Halo looks set to be adopted for 2018
Despite concerns about driver access and the view through mirrors, driver feedback in practice sessions is mostly positive
Formula 1 is pressing ahead with plans to introduce the halo head-protection system for 2018, after tests in practice sessions at grands prix indicated that there were no major problems. The halo had been slated for 2017, but the F1 Strategy Group decided to delay its introduction for a year so further research could be conducted into its potential consequences.
Part of their concerns related to the effect the halo would have on driver visibility, but this has since been proved not to be an issue, following a series of runs by various teams and drivers in practice sessions in recent races.
Lewis Hamilton said he “barely noticed” the halo when he tried it in Singapore, saying it blocked his view of the timing screens when sitting in the pits and out of his rear view mirrors, but there was no problem out on track. Hamilton, who was outspokenly opposed to the halo when he rst saw it, but became one of its more vocal proponents once he understood its safety aspects, went as far as to say he felt he could have run with it for the remainder of the weekend without any problems.
Daniel Ricciardo also told the FIA that the halo blocked his view through his mirrors. Fernando Alonso said he felt driver access needed to be improved.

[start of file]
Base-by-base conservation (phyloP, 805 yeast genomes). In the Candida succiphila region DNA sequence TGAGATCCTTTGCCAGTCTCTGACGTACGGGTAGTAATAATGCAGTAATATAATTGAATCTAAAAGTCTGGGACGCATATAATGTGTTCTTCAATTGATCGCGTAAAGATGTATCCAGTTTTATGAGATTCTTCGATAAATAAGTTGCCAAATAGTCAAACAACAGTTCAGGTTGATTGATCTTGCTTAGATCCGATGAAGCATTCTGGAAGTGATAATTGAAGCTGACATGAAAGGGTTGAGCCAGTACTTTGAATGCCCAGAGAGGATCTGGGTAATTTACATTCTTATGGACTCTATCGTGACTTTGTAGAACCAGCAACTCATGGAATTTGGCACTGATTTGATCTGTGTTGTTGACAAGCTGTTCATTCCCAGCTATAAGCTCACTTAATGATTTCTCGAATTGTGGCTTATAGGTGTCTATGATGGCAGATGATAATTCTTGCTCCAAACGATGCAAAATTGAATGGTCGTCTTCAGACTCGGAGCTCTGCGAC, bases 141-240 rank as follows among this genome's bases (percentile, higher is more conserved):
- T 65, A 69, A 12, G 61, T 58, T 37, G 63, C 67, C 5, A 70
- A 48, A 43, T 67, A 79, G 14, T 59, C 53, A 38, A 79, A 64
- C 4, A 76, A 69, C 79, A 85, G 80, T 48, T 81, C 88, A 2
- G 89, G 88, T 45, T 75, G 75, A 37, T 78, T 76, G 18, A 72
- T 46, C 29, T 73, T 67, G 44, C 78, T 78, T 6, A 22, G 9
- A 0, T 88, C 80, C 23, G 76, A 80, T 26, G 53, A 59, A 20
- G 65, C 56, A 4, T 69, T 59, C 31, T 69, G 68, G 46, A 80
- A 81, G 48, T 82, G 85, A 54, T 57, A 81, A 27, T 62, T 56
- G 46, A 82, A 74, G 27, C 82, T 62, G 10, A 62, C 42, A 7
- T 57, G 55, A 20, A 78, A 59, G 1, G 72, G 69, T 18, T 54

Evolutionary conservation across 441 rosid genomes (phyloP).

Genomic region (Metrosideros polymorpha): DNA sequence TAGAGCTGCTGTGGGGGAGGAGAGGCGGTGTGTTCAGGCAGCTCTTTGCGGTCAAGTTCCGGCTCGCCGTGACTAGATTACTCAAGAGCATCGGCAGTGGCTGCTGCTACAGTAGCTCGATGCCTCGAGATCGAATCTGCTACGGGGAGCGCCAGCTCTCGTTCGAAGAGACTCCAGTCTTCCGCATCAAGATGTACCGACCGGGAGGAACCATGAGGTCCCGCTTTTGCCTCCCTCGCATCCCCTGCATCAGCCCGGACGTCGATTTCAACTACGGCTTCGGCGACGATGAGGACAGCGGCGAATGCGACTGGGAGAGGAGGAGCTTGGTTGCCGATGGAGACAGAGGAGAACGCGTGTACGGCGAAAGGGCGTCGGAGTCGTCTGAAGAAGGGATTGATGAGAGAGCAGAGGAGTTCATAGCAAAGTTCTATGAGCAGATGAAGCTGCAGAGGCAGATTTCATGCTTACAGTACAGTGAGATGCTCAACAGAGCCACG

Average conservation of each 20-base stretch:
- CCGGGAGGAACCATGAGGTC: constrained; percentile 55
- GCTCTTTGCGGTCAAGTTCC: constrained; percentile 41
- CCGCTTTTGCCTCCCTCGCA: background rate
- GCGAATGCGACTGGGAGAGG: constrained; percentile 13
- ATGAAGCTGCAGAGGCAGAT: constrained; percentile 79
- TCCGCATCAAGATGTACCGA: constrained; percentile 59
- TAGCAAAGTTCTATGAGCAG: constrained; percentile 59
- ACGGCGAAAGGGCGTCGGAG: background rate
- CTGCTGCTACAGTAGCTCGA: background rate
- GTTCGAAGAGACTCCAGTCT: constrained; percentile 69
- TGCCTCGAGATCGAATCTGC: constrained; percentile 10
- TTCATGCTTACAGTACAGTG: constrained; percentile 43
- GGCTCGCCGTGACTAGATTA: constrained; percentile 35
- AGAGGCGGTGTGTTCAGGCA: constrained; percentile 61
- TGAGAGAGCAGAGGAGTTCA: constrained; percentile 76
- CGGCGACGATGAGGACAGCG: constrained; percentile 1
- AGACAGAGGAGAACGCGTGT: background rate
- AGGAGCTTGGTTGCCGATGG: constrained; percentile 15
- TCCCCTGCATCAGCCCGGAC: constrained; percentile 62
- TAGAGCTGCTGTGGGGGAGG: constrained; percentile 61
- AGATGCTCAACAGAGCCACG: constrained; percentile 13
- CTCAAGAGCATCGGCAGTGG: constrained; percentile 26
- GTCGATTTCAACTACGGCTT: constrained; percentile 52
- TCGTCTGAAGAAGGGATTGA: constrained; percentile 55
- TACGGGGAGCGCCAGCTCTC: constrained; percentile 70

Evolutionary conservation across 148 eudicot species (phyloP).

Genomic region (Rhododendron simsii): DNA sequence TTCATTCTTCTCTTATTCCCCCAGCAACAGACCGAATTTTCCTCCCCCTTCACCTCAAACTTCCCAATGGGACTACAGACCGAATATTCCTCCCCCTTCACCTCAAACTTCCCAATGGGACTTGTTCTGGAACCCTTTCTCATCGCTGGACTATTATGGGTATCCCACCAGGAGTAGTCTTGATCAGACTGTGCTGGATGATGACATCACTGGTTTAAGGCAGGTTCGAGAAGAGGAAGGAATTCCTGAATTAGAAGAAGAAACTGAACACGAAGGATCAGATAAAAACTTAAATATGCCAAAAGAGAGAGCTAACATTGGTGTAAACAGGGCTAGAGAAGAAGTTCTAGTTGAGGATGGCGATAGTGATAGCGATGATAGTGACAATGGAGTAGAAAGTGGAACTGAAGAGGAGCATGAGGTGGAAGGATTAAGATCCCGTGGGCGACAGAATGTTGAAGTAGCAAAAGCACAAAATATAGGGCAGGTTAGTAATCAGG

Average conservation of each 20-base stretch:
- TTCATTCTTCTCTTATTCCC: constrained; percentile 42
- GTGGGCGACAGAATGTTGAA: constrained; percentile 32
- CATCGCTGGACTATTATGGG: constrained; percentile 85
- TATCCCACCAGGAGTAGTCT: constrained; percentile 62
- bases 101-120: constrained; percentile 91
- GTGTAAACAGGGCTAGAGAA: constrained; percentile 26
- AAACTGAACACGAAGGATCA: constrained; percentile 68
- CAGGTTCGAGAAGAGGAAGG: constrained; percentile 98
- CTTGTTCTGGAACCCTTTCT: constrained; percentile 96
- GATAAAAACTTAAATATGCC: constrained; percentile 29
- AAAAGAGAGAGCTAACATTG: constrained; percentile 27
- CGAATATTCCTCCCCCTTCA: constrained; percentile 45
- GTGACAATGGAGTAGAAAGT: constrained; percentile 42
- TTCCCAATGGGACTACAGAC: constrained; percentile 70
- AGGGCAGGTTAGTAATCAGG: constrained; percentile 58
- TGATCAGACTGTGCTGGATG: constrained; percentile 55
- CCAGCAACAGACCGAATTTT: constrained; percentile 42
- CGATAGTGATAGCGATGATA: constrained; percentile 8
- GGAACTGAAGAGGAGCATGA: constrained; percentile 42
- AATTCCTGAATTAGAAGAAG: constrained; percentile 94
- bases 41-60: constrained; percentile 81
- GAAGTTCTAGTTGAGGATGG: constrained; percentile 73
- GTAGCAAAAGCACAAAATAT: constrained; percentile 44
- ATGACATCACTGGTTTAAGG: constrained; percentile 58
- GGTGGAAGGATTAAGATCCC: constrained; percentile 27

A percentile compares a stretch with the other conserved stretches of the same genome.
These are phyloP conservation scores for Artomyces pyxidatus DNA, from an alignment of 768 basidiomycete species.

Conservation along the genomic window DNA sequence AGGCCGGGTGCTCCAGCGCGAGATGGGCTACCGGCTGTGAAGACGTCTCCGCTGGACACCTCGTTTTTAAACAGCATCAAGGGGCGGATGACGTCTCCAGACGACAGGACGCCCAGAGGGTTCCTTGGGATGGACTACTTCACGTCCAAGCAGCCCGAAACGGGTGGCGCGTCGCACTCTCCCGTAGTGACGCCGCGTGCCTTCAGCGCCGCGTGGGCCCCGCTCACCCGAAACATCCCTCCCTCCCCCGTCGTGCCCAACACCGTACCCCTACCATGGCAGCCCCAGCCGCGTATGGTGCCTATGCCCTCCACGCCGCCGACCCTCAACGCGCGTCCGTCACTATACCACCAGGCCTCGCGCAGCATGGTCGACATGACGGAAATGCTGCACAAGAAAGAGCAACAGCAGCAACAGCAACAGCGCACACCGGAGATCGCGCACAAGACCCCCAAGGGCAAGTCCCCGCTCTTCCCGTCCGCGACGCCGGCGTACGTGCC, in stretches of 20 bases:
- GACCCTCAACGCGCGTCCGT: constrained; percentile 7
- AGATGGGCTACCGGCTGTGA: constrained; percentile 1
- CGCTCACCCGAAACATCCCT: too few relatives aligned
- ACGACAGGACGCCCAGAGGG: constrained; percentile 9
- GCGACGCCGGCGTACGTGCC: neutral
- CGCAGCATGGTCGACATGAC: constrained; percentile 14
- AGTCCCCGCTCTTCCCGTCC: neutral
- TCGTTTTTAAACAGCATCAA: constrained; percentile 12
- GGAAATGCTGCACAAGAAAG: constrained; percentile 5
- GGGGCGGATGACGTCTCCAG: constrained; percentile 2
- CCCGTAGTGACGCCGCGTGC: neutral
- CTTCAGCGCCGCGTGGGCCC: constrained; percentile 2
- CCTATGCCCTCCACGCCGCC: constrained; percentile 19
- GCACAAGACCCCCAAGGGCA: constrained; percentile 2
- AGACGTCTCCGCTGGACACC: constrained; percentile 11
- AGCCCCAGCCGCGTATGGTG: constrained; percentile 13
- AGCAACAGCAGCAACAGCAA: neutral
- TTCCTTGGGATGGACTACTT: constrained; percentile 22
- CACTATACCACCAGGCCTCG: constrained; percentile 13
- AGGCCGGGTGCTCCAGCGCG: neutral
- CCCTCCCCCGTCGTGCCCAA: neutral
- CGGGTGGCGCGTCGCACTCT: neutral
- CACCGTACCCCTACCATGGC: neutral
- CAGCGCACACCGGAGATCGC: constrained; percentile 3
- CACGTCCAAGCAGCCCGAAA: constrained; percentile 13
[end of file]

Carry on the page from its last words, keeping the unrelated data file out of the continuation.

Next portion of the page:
Insiders say the view in the mirrors is a nonissue because it is simply a function of how the halo has to be mounted on 2016 cars; its rear mounting points will be in a different place when it is formally adopted. As for driver access, the FIA believes that slightly increased difculty in getting in and out of a car is a small price to pay for the improved safety the device provides. However, the re suffered by Kevin Magnussen’s Renault in practice in Malaysia, although a rare occurrence, will doubtless lead to a rethink on this latter point.
The halo has been proven in FIA tests to provide close to 100 per cent protection in all incidents in which a large object – such as a wheel or a wall – threatens to intrude on the cockpit space. In addition, there is a 17 per cent reduction in risk from small objects, such as the suspension part that fractured Felipe Massa’s skull at the 2009 Hungarian Grand Prix.
The likelihood of the halo being the safety device that is ultimately adopted is only increased by the fact that there are no other alternatives in the pipeline. The intention is for all drivers to try it before the end of the season, and they have each been given a questionnaire to ll in to record their observations.
Lewis Hamilton said he “barely noticed” the halo when he trialled it in Singapore